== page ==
Terra Foundation-supported Events

Lectures & Symposia

Lecture: “‘Art knows no geographical lines’: The influence of Edwardian British artists on Pittsburgh’s Carnegie International exhibitions”

In this paper, Alison Clarke, 2018–19 Terra Foundation-Paul Mellon Centre Fellow, explores the relationship between British artists and the annual International exhibition established at Pittsburgh’s Carnegie Institute in 1896.

Until the advent of the First World War, the International provided a forum for the American exhibition of works by British artists such as Lawrence Alma-Tadema, Frank Brangwyn, and John Macallen Swan. In return, these artists offered guidance to the Institute on how to negotiate the British art scene, as well as acting as judges on the International Jury established to award exhibition prizes. In particular, landscape painter Alfred East established a firm friendship with Carnegie Museum Director John W. Beatty, detailed in the numerous letters exchanged between the pair. East visited Pittsburgh on multiple occasions, selling works to American buyers and producing watercolors on trips up the coast to Connecticut. This previously unexplored link between British artists and an American museum provides an illuminating snapshot of transatlantic artistic interchange in the Edwardian period.

For more information and to book tickets, please visit: https://www.paul-mellon-centre.ac.uk/whats-on/forthcoming/terra-pmc-fellowship.

Conference: “Anni Albers and the Modernist Textile”

This two-day conference will bring together scholars from academic institutions in the United Kingdom, the United States, Chile, Mexico, and Europe to discuss the critical significance of textiles within the modernist project. Focusing on the work of the 20th-century weaver Anni Albers (1899–1994), the conference aims to examine the afterlife of a Bauhaus weaving aesthetic as it was transformed across transnational networks of dialogue and dissemination. The conference also coincides with the end of the major Anni Albers retrospective at Tate Modern (closing at the end of January 2019) and with the centenary of the Bauhaus (1919–2019).

For more information, please visit:


Seminar: “‘Luminism’: Museums and the Production of Knowledge”

“Luminism” is a term that in the 1960s was deployed to designate and define a school of mid-nineteenth century American landscape painting as nationally and artistically significant. It raised a group of hitherto minor painters to prominence and designated them as the most important, distinctively American contribution to the art of the United States of the entire century. By the late 1980s, however, no academic scholar used the term. In this paper, Bruce Robertson (Professor of Art & Architecture and Director of Art, Design & Architecture Museum, University of California, Santa Barbara) will examine the critical role museums played in the production of the canon of American art, and the interaction among academic scholarship, museums, and markets, within the framework of national political developments. Analyzing the success and failure of “luminism,” he will consider the strength and limits of museums to shape canons, and suggest some other examples worth examining. American art has a particular value in examining the knowledge work that museums do because the growth of American art is exactly coincident with the development of the public museum.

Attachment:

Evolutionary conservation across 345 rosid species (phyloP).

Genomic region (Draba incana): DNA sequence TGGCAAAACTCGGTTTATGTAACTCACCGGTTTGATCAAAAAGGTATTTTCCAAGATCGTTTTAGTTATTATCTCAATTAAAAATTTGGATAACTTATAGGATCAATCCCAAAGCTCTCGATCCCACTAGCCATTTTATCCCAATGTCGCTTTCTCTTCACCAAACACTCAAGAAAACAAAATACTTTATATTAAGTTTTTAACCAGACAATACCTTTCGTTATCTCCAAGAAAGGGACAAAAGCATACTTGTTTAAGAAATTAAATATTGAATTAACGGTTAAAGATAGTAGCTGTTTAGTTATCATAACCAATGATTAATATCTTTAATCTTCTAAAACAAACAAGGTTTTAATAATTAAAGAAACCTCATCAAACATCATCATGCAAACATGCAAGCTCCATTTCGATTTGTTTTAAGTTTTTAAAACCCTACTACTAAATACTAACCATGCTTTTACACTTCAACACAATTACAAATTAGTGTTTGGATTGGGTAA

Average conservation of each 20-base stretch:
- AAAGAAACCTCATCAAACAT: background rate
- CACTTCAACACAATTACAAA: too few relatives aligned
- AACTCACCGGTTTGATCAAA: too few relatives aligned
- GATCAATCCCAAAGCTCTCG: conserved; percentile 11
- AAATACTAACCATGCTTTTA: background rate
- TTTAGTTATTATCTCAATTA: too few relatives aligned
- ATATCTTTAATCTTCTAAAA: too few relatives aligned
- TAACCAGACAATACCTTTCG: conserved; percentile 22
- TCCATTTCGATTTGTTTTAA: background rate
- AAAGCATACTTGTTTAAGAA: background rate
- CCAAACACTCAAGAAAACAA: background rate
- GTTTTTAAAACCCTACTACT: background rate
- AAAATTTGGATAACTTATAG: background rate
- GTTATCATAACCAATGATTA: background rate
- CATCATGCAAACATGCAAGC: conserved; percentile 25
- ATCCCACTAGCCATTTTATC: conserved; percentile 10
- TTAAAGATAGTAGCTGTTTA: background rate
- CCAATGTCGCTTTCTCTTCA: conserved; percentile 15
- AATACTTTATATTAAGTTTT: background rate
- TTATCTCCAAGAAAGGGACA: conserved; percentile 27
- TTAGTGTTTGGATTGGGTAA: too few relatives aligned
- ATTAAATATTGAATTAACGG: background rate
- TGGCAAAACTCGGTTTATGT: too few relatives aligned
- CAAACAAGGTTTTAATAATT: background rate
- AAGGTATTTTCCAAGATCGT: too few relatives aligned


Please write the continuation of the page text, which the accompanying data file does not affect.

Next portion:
The seminar will be held in room MA 331.

Lecture: “Exile Modernism”

This lecture by Dr. Andrew Witt, Terra Foundation Postdoctoral Teaching Fellow at Humboldt-Universität zu Berlin, addresses the photographic work of Maya Deren and Alexander Hammid undertaken in Los Angeles in the early 1940s. Although Deren and Hammid occupy an important place in the history of avant-garde film, noted for their collaboration Meshes of the Afternoon (1943), their photographic work appears as a blind spot in the history of art and photography. In order to provide shape and context to their work, Andrew Witt considers the writing of other European artists and writers who were exiled in Los Angeles. His paper is motivated by the belief that avant-garde activity encountered in Los Angeles at this moment proposes a new problematic to think through the formation of experimental photography, community, and migration in the history of American art.

The talk will be held at the Institut für Kunst- und Bildgeschichte (IKB), Room 0.12.

For more information, please visit: http://www.kunstgeschichte.hu-berlin.de/veranstaltungen/fellow-talk-dr-andrew-witt/.